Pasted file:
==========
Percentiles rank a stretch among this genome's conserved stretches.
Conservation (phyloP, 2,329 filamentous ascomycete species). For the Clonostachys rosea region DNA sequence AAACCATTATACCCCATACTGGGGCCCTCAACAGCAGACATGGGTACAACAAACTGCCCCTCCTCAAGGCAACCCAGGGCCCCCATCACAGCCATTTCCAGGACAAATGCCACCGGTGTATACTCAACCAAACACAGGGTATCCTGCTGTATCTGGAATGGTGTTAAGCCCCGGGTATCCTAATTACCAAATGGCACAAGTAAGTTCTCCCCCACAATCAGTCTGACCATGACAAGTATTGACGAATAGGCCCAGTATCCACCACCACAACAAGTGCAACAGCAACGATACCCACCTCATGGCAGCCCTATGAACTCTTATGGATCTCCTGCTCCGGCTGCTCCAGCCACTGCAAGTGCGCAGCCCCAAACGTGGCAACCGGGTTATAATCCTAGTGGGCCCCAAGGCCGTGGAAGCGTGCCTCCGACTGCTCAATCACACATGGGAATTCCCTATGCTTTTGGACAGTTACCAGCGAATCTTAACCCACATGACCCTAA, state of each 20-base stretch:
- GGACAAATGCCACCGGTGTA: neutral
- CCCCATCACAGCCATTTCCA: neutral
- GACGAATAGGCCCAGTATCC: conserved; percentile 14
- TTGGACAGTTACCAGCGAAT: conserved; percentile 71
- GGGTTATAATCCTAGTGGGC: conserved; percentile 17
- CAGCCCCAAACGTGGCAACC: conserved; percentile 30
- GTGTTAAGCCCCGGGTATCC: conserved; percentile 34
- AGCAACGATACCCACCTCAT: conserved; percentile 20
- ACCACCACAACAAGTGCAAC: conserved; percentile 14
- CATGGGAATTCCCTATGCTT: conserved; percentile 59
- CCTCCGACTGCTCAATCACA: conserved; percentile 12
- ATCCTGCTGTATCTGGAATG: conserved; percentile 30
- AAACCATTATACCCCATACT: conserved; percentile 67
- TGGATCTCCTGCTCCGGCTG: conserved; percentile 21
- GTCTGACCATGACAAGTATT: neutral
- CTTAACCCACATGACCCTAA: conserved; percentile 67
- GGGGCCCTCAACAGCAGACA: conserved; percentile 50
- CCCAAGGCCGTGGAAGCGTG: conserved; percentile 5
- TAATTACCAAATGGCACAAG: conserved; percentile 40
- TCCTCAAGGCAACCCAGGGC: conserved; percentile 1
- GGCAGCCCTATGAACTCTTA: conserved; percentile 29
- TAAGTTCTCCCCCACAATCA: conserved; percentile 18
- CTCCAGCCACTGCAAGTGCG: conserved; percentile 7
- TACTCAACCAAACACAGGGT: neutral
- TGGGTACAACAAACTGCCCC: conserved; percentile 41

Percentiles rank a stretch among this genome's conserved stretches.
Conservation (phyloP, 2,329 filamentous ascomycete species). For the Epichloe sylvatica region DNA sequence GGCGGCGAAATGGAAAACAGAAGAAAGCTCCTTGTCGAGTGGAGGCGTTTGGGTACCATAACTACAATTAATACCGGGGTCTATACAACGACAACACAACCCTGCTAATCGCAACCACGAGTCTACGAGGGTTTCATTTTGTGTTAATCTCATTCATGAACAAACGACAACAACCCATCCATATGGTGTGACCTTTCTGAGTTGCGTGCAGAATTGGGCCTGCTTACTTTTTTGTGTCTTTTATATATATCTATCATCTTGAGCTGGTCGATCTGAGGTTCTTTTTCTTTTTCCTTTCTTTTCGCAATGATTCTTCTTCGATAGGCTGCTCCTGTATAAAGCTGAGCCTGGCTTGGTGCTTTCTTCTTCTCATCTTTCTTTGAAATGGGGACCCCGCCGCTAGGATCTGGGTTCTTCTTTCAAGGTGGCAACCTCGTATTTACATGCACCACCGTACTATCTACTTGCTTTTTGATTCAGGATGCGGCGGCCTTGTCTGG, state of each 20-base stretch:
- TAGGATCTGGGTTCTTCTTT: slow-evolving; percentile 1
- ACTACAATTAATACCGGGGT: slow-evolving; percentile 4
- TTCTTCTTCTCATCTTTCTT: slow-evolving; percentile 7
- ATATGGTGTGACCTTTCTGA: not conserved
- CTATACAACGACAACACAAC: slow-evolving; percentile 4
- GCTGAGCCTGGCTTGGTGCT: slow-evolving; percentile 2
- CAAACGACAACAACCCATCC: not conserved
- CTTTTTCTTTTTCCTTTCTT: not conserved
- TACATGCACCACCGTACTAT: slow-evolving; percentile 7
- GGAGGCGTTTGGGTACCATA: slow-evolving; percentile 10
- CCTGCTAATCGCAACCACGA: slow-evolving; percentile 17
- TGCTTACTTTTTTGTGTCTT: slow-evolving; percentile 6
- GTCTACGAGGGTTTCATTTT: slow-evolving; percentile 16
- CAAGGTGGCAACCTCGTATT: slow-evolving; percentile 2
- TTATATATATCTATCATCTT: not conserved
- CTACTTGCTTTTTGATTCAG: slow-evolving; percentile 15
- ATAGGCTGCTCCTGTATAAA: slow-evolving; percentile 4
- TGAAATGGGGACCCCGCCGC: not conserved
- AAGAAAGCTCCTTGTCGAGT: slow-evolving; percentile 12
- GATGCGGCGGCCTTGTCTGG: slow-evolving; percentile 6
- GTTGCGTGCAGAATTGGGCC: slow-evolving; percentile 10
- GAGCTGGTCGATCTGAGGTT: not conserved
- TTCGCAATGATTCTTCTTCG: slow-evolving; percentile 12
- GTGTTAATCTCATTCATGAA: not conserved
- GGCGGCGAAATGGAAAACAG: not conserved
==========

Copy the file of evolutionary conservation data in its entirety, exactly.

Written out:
Percentiles rank a stretch among this genome's conserved stretches.
Conservation (phyloP, 2,329 filamentous ascomycete species). For the Clonostachys rosea region DNA sequence AAACCATTATACCCCATACTGGGGCCCTCAACAGCAGACATGGGTACAACAAACTGCCCCTCCTCAAGGCAACCCAGGGCCCCCATCACAGCCATTTCCAGGACAAATGCCACCGGTGTATACTCAACCAAACACAGGGTATCCTGCTGTATCTGGAATGGTGTTAAGCCCCGGGTATCCTAATTACCAAATGGCACAAGTAAGTTCTCCCCCACAATCAGTCTGACCATGACAAGTATTGACGAATAGGCCCAGTATCCACCACCACAACAAGTGCAACAGCAACGATACCCACCTCATGGCAGCCCTATGAACTCTTATGGATCTCCTGCTCCGGCTGCTCCAGCCACTGCAAGTGCGCAGCCCCAAACGTGGCAACCGGGTTATAATCCTAGTGGGCCCCAAGGCCGTGGAAGCGTGCCTCCGACTGCTCAATCACACATGGGAATTCCCTATGCTTTTGGACAGTTACCAGCGAATCTTAACCCACATGACCCTAA, state of each 20-base stretch:
- GGACAAATGCCACCGGTGTA: neutral
- CCCCATCACAGCCATTTCCA: neutral
- GACGAATAGGCCCAGTATCC: conserved; percentile 14
- TTGGACAGTTACCAGCGAAT: conserved; percentile 71
- GGGTTATAATCCTAGTGGGC: conserved; percentile 17
- CAGCCCCAAACGTGGCAACC: conserved; percentile 30
- GTGTTAAGCCCCGGGTATCC: conserved; percentile 34
- AGCAACGATACCCACCTCAT: conserved; percentile 20
- ACCACCACAACAAGTGCAAC: conserved; percentile 14
- CATGGGAATTCCCTATGCTT: conserved; percentile 59
- CCTCCGACTGCTCAATCACA: conserved; percentile 12
- ATCCTGCTGTATCTGGAATG: conserved; percentile 30
- AAACCATTATACCCCATACT: conserved; percentile 67
- TGGATCTCCTGCTCCGGCTG: conserved; percentile 21
- GTCTGACCATGACAAGTATT: neutral
- CTTAACCCACATGACCCTAA: conserved; percentile 67
- GGGGCCCTCAACAGCAGACA: conserved; percentile 50
- CCCAAGGCCGTGGAAGCGTG: conserved; percentile 5
- TAATTACCAAATGGCACAAG: conserved; percentile 40
- TCCTCAAGGCAACCCAGGGC: conserved; percentile 1
- GGCAGCCCTATGAACTCTTA: conserved; percentile 29
- TAAGTTCTCCCCCACAATCA: conserved; percentile 18
- CTCCAGCCACTGCAAGTGCG: conserved; percentile 7
- TACTCAACCAAACACAGGGT: neutral
- TGGGTACAACAAACTGCCCC: conserved; percentile 41

Percentiles rank a stretch among this genome's conserved stretches.
Conservation (phyloP, 2,329 filamentous ascomycete species). For the Epichloe sylvatica region DNA sequence GGCGGCGAAATGGAAAACAGAAGAAAGCTCCTTGTCGAGTGGAGGCGTTTGGGTACCATAACTACAATTAATACCGGGGTCTATACAACGACAACACAACCCTGCTAATCGCAACCACGAGTCTACGAGGGTTTCATTTTGTGTTAATCTCATTCATGAACAAACGACAACAACCCATCCATATGGTGTGACCTTTCTGAGTTGCGTGCAGAATTGGGCCTGCTTACTTTTTTGTGTCTTTTATATATATCTATCATCTTGAGCTGGTCGATCTGAGGTTCTTTTTCTTTTTCCTTTCTTTTCGCAATGATTCTTCTTCGATAGGCTGCTCCTGTATAAAGCTGAGCCTGGCTTGGTGCTTTCTTCTTCTCATCTTTCTTTGAAATGGGGACCCCGCCGCTAGGATCTGGGTTCTTCTTTCAAGGTGGCAACCTCGTATTTACATGCACCACCGTACTATCTACTTGCTTTTTGATTCAGGATGCGGCGGCCTTGTCTGG, state of each 20-base stretch:
- TAGGATCTGGGTTCTTCTTT: slow-evolving; percentile 1
- ACTACAATTAATACCGGGGT: slow-evolving; percentile 4
- TTCTTCTTCTCATCTTTCTT: slow-evolving; percentile 7
- ATATGGTGTGACCTTTCTGA: not conserved
- CTATACAACGACAACACAAC: slow-evolving; percentile 4
- GCTGAGCCTGGCTTGGTGCT: slow-evolving; percentile 2
- CAAACGACAACAACCCATCC: not conserved
- CTTTTTCTTTTTCCTTTCTT: not conserved
- TACATGCACCACCGTACTAT: slow-evolving; percentile 7
- GGAGGCGTTTGGGTACCATA: slow-evolving; percentile 10
- CCTGCTAATCGCAACCACGA: slow-evolving; percentile 17
- TGCTTACTTTTTTGTGTCTT: slow-evolving; percentile 6
- GTCTACGAGGGTTTCATTTT: slow-evolving; percentile 16
- CAAGGTGGCAACCTCGTATT: slow-evolving; percentile 2
- TTATATATATCTATCATCTT: not conserved
- CTACTTGCTTTTTGATTCAG: slow-evolving; percentile 15
- ATAGGCTGCTCCTGTATAAA: slow-evolving; percentile 4
- TGAAATGGGGACCCCGCCGC: not conserved
- AAGAAAGCTCCTTGTCGAGT: slow-evolving; percentile 12
- GATGCGGCGGCCTTGTCTGG: slow-evolving; percentile 6
- GTTGCGTGCAGAATTGGGCC: slow-evolving; percentile 10
- GAGCTGGTCGATCTGAGGTT: not conserved
- TTCGCAATGATTCTTCTTCG: slow-evolving; percentile 12
- GTGTTAATCTCATTCATGAA: not conserved
- GGCGGCGAAATGGAAAACAG: not conserved